You snooze you lose, Gono warns mining corporates

Grace Kombora

RESERVE Bank of Zimbabwe governor Gideon Gono yesterday said organisations with mineral prospecting rights should either use them or risk losing them, saying the current shortages of foreign cu

rrency in the country stemmed from under-utilisation of mineral rights.


Presenting his third-quarter monetary policy, Gono said where mineral rights were simply held for speculative purposes, or as status symbols it was the country’s economy that stood to suffer under the weight of the protracted foreign exchange shortages.


“The vast mineral endowments of the country are an immense area of opportunity that government should unlock through proper re-alignment of mining legislation in a manner that is transparent, objective and sensitive to investors’ concerns,” he said.


Currently, government requires that foreign-owned mining firms reserve 15% for locals, but government has since indicated the figure be revised to 40%.

Due to failure to raise foreign currency to pay for the 15% and to have broad representation among locals, this has resulted in foreign-owned firms failing to willingly offer stakes.


Gono said the government should re-align its legislation so as to make sure that the mineral resources are utilised fully.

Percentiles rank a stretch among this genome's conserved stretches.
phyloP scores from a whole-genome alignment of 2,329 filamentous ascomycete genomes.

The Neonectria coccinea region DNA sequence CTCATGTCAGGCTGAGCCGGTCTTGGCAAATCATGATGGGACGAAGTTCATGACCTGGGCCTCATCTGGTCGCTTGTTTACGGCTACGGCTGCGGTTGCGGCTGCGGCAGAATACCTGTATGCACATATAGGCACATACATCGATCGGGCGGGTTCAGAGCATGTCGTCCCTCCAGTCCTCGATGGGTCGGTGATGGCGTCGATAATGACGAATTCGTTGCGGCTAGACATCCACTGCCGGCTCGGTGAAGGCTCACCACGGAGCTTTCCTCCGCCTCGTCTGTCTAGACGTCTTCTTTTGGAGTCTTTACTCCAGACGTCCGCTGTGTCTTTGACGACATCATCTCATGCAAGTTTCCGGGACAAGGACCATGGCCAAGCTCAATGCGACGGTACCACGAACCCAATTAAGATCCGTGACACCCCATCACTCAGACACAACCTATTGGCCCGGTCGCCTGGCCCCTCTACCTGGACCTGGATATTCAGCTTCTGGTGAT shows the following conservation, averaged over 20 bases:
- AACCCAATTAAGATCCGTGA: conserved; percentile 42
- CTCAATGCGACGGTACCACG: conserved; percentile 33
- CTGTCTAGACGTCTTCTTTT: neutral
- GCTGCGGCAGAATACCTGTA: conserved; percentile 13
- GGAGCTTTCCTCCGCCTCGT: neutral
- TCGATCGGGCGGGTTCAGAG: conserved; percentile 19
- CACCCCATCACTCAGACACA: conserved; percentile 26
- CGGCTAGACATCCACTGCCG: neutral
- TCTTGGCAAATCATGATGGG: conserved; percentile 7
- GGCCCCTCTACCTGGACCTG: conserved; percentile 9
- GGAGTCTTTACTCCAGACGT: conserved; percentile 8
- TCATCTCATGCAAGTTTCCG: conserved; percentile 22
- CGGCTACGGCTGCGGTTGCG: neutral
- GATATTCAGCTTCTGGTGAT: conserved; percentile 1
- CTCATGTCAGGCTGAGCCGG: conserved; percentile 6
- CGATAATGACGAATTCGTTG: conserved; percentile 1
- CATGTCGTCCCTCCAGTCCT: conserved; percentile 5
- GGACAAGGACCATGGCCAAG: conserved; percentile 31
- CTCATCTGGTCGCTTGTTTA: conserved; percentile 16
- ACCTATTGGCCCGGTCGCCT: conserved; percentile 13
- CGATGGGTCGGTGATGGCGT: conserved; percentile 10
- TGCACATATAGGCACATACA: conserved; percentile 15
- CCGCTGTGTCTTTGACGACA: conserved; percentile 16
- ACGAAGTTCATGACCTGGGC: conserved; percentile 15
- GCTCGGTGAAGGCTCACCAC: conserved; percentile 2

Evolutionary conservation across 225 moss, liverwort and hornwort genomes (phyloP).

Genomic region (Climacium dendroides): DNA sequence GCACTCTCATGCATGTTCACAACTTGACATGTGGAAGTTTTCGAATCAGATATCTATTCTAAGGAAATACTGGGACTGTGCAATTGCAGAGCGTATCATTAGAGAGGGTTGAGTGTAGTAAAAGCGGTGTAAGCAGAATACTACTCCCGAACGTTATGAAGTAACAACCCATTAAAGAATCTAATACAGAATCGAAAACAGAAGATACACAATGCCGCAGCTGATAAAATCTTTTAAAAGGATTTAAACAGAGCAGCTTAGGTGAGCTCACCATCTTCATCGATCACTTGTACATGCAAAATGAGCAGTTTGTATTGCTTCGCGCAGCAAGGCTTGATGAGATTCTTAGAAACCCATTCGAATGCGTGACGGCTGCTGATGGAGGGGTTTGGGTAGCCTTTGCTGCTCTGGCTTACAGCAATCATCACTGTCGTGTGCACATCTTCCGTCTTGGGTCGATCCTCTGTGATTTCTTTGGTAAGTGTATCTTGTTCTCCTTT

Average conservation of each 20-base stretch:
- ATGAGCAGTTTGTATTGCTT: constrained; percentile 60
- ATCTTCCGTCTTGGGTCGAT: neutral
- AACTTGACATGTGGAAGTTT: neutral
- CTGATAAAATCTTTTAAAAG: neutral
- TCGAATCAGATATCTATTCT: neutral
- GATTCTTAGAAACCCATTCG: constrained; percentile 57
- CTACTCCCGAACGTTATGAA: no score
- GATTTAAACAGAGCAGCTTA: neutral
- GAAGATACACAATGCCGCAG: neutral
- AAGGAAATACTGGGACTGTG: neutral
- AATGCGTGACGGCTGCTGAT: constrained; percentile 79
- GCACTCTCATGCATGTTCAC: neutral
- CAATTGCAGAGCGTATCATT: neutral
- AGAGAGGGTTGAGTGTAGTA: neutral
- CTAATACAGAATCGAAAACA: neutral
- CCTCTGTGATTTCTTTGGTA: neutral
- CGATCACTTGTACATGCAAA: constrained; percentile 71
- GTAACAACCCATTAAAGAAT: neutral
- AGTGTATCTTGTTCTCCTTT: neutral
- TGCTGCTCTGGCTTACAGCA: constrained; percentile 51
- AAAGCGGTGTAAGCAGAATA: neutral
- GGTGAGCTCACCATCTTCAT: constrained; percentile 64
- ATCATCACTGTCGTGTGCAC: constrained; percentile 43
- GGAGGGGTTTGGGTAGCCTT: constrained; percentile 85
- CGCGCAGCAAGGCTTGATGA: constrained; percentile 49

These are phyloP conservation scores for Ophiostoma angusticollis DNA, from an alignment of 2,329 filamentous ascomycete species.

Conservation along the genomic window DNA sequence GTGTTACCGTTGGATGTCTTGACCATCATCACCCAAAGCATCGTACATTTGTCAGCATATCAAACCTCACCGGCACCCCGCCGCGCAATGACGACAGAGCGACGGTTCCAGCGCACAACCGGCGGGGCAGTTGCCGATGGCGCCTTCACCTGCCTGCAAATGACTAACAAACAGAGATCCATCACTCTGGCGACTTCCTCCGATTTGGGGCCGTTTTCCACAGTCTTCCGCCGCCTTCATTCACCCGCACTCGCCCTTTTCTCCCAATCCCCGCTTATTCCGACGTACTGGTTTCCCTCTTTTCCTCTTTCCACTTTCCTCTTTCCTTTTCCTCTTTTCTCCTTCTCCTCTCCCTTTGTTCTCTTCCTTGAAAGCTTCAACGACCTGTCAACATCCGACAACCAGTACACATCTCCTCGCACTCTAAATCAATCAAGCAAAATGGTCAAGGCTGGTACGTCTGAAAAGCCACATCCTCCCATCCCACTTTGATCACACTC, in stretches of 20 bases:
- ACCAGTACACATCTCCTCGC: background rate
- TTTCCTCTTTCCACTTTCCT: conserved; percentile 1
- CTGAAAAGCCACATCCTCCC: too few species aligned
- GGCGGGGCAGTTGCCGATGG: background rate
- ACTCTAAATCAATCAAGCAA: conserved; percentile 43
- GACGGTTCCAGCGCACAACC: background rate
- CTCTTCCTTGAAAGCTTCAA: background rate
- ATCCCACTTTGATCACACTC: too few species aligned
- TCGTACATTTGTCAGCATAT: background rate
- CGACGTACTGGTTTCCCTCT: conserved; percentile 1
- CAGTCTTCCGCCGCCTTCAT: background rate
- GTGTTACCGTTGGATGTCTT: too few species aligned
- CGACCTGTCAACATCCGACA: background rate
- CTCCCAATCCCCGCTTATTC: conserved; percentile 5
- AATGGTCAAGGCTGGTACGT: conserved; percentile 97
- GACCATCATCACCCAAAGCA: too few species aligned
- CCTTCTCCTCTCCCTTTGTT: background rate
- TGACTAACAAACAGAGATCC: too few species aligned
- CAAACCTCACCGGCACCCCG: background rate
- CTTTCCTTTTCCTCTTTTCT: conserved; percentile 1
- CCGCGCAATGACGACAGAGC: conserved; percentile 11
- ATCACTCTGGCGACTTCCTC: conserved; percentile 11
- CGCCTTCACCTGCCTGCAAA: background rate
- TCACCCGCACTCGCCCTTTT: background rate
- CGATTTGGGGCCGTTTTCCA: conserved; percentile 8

“We therefore call upon the relevant authorities in government to re-align mining legislation to ensure that the country’s mineral resources are fully utilised,”Gono said.


The Reserve Bank governor said the legislation would transform the mineral reserves which he said were not utilised.


“Such a ‘use it or forgo it’ (attitude) will ensure that our vast coal bed methane gas, gold, platinum, nickel, asbestors, uranium, coal, and other mineral reserves are transformed from being a dormant heritage into an absolute wealth for the economy,” he said.


Government efforts to increase the involvement of a black elite in the mining sector have gathered momentum following the implementation of a similar drive in South Africa.


The legislation reverses the old mining regime which was skewed in favour of foreign investors and resulted in a handful of well-connected people enjoying most of the benefits in the mining sector.


Major companies that could be affected by the legislation include South Africa’s Impala Platinum Holdings (Implats) and Zimplats.

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